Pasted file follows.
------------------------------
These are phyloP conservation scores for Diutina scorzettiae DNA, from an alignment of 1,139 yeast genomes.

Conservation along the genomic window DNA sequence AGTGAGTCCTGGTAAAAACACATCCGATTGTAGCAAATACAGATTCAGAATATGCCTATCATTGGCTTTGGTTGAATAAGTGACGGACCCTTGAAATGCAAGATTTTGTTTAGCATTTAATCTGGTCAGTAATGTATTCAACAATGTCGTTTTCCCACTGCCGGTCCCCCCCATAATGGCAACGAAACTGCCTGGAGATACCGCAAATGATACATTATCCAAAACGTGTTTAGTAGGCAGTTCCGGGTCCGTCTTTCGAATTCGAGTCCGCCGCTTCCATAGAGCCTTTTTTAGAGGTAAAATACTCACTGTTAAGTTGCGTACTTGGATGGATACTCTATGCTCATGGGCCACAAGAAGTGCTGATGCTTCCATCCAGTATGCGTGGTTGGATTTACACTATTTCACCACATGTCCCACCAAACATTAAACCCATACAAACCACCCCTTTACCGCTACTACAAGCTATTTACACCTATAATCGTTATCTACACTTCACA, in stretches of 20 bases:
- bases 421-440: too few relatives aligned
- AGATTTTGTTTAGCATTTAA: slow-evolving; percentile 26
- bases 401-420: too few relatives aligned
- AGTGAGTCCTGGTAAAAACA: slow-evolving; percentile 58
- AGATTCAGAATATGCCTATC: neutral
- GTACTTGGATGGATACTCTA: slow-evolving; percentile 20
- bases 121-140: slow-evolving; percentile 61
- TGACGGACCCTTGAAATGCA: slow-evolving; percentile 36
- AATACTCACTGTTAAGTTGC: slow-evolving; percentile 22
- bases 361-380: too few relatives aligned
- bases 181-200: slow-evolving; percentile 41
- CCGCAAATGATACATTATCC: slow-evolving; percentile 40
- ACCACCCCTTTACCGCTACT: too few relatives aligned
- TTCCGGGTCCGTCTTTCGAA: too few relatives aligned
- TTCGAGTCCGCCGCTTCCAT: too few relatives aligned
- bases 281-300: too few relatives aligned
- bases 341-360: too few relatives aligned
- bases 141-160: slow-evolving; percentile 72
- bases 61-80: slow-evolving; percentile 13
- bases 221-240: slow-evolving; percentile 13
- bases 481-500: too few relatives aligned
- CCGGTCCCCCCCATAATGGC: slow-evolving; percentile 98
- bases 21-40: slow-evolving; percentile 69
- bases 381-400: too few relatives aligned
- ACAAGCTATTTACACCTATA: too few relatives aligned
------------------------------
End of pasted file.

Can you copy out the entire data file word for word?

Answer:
These are phyloP conservation scores for Diutina scorzettiae DNA, from an alignment of 1,139 yeast genomes.

Conservation along the genomic window DNA sequence AGTGAGTCCTGGTAAAAACACATCCGATTGTAGCAAATACAGATTCAGAATATGCCTATCATTGGCTTTGGTTGAATAAGTGACGGACCCTTGAAATGCAAGATTTTGTTTAGCATTTAATCTGGTCAGTAATGTATTCAACAATGTCGTTTTCCCACTGCCGGTCCCCCCCATAATGGCAACGAAACTGCCTGGAGATACCGCAAATGATACATTATCCAAAACGTGTTTAGTAGGCAGTTCCGGGTCCGTCTTTCGAATTCGAGTCCGCCGCTTCCATAGAGCCTTTTTTAGAGGTAAAATACTCACTGTTAAGTTGCGTACTTGGATGGATACTCTATGCTCATGGGCCACAAGAAGTGCTGATGCTTCCATCCAGTATGCGTGGTTGGATTTACACTATTTCACCACATGTCCCACCAAACATTAAACCCATACAAACCACCCCTTTACCGCTACTACAAGCTATTTACACCTATAATCGTTATCTACACTTCACA, in stretches of 20 bases:
- bases 421-440: too few relatives aligned
- AGATTTTGTTTAGCATTTAA: slow-evolving; percentile 26
- bases 401-420: too few relatives aligned
- AGTGAGTCCTGGTAAAAACA: slow-evolving; percentile 58
- AGATTCAGAATATGCCTATC: neutral
- GTACTTGGATGGATACTCTA: slow-evolving; percentile 20
- bases 121-140: slow-evolving; percentile 61
- TGACGGACCCTTGAAATGCA: slow-evolving; percentile 36
- AATACTCACTGTTAAGTTGC: slow-evolving; percentile 22
- bases 361-380: too few relatives aligned
- bases 181-200: slow-evolving; percentile 41
- CCGCAAATGATACATTATCC: slow-evolving; percentile 40
- ACCACCCCTTTACCGCTACT: too few relatives aligned
- TTCCGGGTCCGTCTTTCGAA: too few relatives aligned
- TTCGAGTCCGCCGCTTCCAT: too few relatives aligned
- bases 281-300: too few relatives aligned
- bases 341-360: too few relatives aligned
- bases 141-160: slow-evolving; percentile 72
- bases 61-80: slow-evolving; percentile 13
- bases 221-240: slow-evolving; percentile 13
- bases 481-500: too few relatives aligned
- CCGGTCCCCCCCATAATGGC: slow-evolving; percentile 98
- bases 21-40: slow-evolving; percentile 69
- bases 381-400: too few relatives aligned
- ACAAGCTATTTACACCTATA: too few relatives aligned